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Marilyn Hall Patel
|Senior Judge of the United States District Court for the Northern District of California|
October 30, 2009 – September 30, 2012
|Chief Judge of the United States District Court for the Northern District of California|
|Preceded by||Thelton Henderson|
|Succeeded by||Vaughn Walker|
|Judge of the United States District Court for the Northern District of California|
June 30, 1980 – October 30, 2009
|Appointed by||Jimmy Carter|
|Preceded by||Seat established by 71 Stat. 586|
|Succeeded by||Edward J. Davila|
1938 (age 80–81)
Amsterdam, New York
|Education||Wheaton College (B.A.)|
Fordham University School of Law (J.D.)
Marilyn Hall Patel (born 1938) is a former United States District Judge of the United States District Court for the Northern District of California.
Patel was born Marilyn Hall in 1938, in Amsterdam, New York. She received a Bachelor of Arts degree in 1959 from Wheaton College and a Juris Doctor in 1963 from Fordham University School of Law. She served in private practice in New York City from 1963 to 1967. She was an attorney with the Immigration and Naturalization Service of the United States Department of Justice in San Francisco, California from 1967 to 1971. She served in private practice in San Francisco from 1971 to 1976. During this time she served as counsel for the National Organization for Women and was a member of the NOW Legal Defense and Education Fund's Board of Directors. She was an adjunct professor of law at the University of California, Hastings College of the Law from 1974 to 1976. She was a judge of the Oakland-Piedmont Municipal Court in California from 1976 to 1980.
Patel was nominated by President Jimmy Carter on May 9, 1980, to the United States District Court for the Northern District of California, to a new seat authorized by 71 Stat. 586. She was confirmed by the United States Senate on June 26, 1980, and received her commission on June 30, 1980. She served as Chief Judge from 1997 to 2004. Patel was both the first female judge and first female Chief Judge of the district. She assumed senior status on October 30, 2009. Her service terminated on September 30, 2012, due to her retirement.
In a 1987 suit brought against the Fire Department of San Francisco (in which Patel harshly criticized the department), she issued a consent decree that enforced equal access to employment and advancement at the SFFD. In addition to clarifying the department's responsibilities with regard to the race of applicants, the decree ensured access for women to front-line firefighter roles.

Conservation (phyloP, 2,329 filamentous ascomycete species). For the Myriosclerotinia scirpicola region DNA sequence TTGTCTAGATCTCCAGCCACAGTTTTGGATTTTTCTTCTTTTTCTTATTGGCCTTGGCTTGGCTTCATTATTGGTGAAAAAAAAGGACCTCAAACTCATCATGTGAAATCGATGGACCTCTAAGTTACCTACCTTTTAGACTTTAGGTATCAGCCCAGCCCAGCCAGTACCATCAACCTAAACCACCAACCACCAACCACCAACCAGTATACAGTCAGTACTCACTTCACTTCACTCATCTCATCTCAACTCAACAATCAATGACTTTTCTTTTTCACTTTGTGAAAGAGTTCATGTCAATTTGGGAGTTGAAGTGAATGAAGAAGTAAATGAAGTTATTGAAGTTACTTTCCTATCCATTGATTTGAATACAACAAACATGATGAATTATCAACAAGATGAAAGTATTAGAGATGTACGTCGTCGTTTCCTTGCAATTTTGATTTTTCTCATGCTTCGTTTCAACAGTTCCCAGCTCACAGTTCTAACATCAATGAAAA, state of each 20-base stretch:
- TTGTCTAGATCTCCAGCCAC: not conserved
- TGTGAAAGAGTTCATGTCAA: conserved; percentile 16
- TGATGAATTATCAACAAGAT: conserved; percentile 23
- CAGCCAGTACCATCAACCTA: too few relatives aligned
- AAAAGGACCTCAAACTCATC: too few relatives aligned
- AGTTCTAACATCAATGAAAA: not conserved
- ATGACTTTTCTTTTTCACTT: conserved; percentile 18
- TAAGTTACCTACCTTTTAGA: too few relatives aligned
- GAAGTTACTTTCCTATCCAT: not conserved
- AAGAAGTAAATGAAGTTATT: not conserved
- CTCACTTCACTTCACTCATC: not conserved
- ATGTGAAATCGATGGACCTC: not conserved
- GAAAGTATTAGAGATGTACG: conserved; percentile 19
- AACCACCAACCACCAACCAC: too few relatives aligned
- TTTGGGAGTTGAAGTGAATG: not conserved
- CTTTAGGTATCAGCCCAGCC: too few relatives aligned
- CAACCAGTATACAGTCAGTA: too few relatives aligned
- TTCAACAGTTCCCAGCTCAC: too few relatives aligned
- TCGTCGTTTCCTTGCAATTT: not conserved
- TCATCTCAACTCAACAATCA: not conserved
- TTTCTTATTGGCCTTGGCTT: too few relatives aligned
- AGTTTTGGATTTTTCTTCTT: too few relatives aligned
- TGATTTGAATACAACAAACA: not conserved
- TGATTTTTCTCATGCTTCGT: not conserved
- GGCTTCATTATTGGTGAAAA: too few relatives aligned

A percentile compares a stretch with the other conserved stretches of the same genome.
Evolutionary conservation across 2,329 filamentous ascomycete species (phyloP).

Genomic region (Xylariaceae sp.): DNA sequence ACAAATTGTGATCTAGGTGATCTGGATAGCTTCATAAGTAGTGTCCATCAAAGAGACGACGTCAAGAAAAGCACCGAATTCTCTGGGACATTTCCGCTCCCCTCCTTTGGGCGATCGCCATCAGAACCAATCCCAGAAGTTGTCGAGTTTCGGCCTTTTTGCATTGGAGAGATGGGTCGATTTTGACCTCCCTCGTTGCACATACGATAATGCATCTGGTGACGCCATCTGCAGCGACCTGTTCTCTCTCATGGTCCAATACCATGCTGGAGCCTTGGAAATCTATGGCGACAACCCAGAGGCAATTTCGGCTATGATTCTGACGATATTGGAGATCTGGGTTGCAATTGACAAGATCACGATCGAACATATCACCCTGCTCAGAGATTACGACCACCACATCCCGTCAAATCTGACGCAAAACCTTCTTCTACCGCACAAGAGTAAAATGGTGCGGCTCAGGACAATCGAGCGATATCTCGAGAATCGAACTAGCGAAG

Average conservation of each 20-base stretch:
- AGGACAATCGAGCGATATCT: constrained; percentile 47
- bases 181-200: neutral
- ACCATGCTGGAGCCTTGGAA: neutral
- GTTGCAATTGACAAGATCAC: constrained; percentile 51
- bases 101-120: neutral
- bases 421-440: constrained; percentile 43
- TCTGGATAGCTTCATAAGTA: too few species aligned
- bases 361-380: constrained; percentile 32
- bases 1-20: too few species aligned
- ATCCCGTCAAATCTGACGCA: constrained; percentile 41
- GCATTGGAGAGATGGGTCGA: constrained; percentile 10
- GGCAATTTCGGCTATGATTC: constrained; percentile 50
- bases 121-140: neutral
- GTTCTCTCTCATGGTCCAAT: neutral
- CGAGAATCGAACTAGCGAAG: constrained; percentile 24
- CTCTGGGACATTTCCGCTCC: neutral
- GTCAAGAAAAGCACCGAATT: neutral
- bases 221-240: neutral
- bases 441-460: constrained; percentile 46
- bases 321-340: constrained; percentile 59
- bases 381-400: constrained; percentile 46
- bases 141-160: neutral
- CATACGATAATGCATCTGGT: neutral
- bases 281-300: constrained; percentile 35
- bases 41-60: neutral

In a 1999 ruling, Patel found that the layout of Macy's department stores violated the Americans with Disabilities Act, forcing the chain to significantly widen the aisles between merchandise. Many other retailers in other jurisdictions followed suit.
In 2003 she overturned the double murder conviction of Foster City, California native Glen William "Buddy" Nickerson. Nickerson had spent nineteen years on death row at San Quentin State Prison before new witnesses and evidence of police misconduct came to light. Ruling, Patel said it was "more probable than not" that Nickerson was innocent.
Patel dismissed a 2005 suit brought by San Franciscan Wayne Ritchie against the US Government in which he alleged he had been harmed by the covert administration of LSD as part of the MKULTRA program.
Patel determined that California's method of execution by lethal cyanide gas violates the Eighth Amendment prohibition of "cruel and unusual punishments" after privately viewing a recording of the execution of Robert Alton Harris. Her colleague, Judge Jeremy Fogel, has considered the constitutionality of California's lethal-injection protocol in a few cases, most notably Morales v. Tilton.
Patel's decisions in 2008 included one for the plaintiffs in Okinawa Dugong v. Gates/Okinawa Dugong v. Rumsfeld, in which an environmental group sought to prevent the construction of a military runway on the island of Okinawa, citing the hazard this may pose to the okinawa dugong, a relative of the manatee and an endangered marine mammal.
In 2007 and 2008, Patel reviewed the standards employed by the Oakland Police Department for public strip and body cavity searches. Patel ruled that the O.P.D.'s policy permitting such searches in cases of reasonable suspicion was unconstitutionally low, permitting future searches only where there is probable cause—the same standard required to arrest suspects.
Seat established by 71 Stat. 586
| Judge of the United States District Court for the Northern District of California
Edward J. Davila
| Chief Judge of the United States District Court for the Northern District of California